Thursday CarTunes: The Chevro-let Set

By Author: Harvey Briggs, Date: Sep 13, 2017

The song
Written in 1974 by Bobby Braddock, this country classic communicates the singers’ comfort with their down to earth lives. While many songs of the genre focus on heartache, loss, and dissatisfaction, The Chevro-let Set, celebrates the specialness of the ordinary. The opening stanza uses a little misdirect and irony to set up the concept…

By a fountain back in Rome I fell in love with you
In a small cafe in Athens You said you loved me too
And it was April in Paris when I first held you close to me
Rome, Georgia, Athens, Texas And Paris, Tennessee

And then goes on to share the things they love the most about their small town existence.

Our steak and martinis
Is draft beer with weenies
Our Bach and Tchaikovsky
Is Haggard and Husky

Braddock is a member of the Country Music Hall of Fame and while a solid performer in his own right, is mostly known for the songs he wrote for others including The Statler Brothers, Tammy Wynette, Tanya Tucker, Johnny Paycheck, and Toby Keith who recorded one of Braddock’s many #1 hits, “I Wanna Talk About Me.” In addition to writing, Braddock is also a producer who is credited with the discovery of Blake Shelton.

The Artists
This version of The Chevro-let Set is performed by John Prine and Iris DeMent and was recorded in 1994. Prine is a Chicago native who was discovered by Kris Kristoferson in 1971 playing clubs around town. A great songwriter in his own right, Prine’s songs Sam Stone, Illegal Smile, Angel From Montgomery have been covered by the likes of The Avett Brothers, Drive-by Truckers, and of course Bonnie Raitt. DeMent was born in Arkansas and began her songwriting career at age 25. She and Prine have collaborated on a number of projects, she has also sung duets with Steve Earle, Emmylou Harris and was a regular guest on A Prairie Home Companion with Garrison Keillor.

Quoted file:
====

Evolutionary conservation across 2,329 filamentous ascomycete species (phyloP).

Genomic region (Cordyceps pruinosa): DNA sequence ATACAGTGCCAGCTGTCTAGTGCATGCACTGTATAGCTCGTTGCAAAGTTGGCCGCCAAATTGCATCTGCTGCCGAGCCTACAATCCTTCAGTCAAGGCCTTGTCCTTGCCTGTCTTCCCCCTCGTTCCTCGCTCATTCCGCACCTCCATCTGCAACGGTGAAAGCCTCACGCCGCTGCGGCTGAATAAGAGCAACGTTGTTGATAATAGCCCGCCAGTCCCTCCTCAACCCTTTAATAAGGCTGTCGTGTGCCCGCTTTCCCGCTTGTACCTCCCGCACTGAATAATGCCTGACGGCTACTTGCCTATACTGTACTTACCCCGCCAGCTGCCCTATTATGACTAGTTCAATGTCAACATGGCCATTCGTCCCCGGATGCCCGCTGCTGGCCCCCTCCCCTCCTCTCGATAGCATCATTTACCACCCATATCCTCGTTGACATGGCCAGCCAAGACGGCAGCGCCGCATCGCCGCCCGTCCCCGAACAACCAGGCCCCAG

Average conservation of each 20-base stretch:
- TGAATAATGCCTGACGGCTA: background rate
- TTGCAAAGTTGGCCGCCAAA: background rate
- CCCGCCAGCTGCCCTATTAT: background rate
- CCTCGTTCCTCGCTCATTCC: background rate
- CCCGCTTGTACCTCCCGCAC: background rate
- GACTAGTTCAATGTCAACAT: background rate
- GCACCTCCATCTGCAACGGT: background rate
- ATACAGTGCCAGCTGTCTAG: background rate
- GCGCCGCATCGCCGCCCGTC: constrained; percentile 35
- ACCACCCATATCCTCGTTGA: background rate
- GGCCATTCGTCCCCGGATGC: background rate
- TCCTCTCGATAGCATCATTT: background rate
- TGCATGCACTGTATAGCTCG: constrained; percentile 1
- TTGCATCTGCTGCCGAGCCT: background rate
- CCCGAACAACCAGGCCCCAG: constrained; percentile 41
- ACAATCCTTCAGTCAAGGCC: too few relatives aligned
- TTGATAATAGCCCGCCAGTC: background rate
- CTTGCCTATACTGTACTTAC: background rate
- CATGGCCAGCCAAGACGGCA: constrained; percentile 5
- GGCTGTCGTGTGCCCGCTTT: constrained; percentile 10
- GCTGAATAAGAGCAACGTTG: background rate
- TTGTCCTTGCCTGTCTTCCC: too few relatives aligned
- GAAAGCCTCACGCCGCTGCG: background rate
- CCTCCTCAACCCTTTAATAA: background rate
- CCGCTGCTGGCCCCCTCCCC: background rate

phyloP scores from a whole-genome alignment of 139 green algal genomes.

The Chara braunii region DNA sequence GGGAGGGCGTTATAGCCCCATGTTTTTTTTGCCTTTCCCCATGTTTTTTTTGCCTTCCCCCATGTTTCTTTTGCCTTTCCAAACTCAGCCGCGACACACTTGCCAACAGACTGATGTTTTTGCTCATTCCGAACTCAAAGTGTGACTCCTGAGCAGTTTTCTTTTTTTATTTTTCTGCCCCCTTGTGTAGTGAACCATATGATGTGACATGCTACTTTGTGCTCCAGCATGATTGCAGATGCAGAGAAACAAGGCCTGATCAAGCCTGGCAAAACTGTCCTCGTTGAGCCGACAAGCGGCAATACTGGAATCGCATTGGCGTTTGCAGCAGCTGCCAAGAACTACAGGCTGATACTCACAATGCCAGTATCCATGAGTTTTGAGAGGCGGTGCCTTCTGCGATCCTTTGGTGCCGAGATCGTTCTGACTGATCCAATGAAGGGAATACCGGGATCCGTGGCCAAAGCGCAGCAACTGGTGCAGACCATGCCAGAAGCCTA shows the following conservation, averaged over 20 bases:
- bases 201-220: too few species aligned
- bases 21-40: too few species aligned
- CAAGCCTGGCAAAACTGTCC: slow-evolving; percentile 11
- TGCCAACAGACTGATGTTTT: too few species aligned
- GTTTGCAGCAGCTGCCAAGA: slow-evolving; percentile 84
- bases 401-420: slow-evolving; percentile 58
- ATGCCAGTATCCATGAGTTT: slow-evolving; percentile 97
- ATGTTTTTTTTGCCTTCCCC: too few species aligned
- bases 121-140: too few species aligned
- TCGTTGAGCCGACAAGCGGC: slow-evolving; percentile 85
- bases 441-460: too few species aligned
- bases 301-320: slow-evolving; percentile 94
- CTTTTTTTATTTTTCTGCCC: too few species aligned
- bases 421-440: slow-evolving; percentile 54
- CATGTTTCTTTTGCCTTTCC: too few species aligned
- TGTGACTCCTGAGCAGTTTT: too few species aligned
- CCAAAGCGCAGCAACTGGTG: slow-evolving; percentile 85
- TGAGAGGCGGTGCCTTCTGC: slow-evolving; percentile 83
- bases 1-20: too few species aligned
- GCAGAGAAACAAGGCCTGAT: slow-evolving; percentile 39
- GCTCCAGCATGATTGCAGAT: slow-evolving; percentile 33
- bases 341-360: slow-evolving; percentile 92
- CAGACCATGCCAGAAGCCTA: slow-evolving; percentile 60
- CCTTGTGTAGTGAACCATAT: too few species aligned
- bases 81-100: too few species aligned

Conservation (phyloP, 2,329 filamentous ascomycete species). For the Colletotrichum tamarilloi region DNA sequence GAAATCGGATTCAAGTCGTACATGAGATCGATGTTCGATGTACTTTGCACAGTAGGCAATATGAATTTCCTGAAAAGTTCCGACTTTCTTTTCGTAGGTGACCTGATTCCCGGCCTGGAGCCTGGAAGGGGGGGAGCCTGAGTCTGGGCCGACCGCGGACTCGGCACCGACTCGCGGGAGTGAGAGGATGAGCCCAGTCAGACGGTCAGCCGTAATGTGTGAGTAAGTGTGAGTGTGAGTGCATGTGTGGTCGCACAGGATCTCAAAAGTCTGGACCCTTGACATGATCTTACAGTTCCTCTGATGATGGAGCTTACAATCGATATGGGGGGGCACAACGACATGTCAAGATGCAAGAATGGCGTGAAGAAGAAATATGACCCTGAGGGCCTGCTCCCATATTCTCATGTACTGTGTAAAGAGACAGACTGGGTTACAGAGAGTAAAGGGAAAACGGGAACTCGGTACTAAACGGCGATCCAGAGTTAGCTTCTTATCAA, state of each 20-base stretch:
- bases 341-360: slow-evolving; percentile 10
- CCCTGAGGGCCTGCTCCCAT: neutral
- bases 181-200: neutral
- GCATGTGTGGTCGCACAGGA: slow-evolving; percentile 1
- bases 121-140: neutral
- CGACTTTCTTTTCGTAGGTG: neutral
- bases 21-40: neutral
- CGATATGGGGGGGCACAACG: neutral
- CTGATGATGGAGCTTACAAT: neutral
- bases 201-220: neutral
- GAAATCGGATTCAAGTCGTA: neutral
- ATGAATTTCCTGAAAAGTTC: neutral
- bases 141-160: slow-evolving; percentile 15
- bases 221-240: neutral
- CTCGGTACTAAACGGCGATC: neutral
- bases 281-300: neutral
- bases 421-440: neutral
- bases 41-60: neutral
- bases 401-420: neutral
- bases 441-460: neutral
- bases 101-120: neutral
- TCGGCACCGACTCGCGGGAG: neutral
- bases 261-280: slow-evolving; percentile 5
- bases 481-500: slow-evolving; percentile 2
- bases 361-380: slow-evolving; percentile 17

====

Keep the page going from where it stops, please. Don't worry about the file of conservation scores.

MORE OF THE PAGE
The Car
In 1974 when this song was written, it would be hard to find a car that’s more mainstream and down to earth than a Chevrolet Nova. A compact platform available as a sedan, coupe, and hatchback, the Nova was one of the most popular cars on the road in the early ‘70s selling nearly 400,000 units in 1974. With a starting price of just $2,810, the base Nova featured a 250 cubic inch six-cylinder engine and a four-speed manual transmission. For just $123 more you could upgrade your Nova to an SS trim which included black-out trim and Rally wheels. Engine upgrade for the SS featured a 350 cubic inch V8 that made approximately 300 horsepower. A favorite of families and street racers, the Nova name was retired in 1979, only to be brought back in the mid-1980s for use on a compact sedan jointly produced with Toyota at the NUMMI assembly plant in Fremont, California where Tesla now builds its cars.

Urban legend has it that one of the reasons Chevrolet no longer produces cars with the Nova nameplate is that it didn’t sell well in Spanish speaking countries because “No va” means “doesn’t go” in their native tongue. According to this claim is false and the Nova actually sold very well in Spanish speaking countries of central and south America.

Harvey Briggs

Harvey Briggs is the Founder, Editor, and Publisher of Rides & Drives. He has also written for Car and Driver, Winding Road, and the luxury lifestyle blog, His passions run from fast cars, small planes, boats and motorcycles to music, travel, and sports. When he's not on the road testing the latest cars, he been known to turn up on stage playing rock and blues guitar at clubs around his hometown of Madison, Wisconsin. Follow Harvey's adventures on Instagram and Twitter @harvey_drives and find him on Facebook. Though keeping up could be a problem. As Harvey says, "If I don't slow down, time can't catch me."

Thursday Car Tunes: El Camino by Ween

Thursday Car Tunes: El Camino by Ween

Rides & Drives | Carolyn Briggs | Apr 13, 2017
Created in 1971, but never seen until now: The Land Rover Art Car.

Created in 1971, but never seen until now: The Land Rover Art Car.

Rides & Drives | Vicki Arkoff | Aug 22, 2016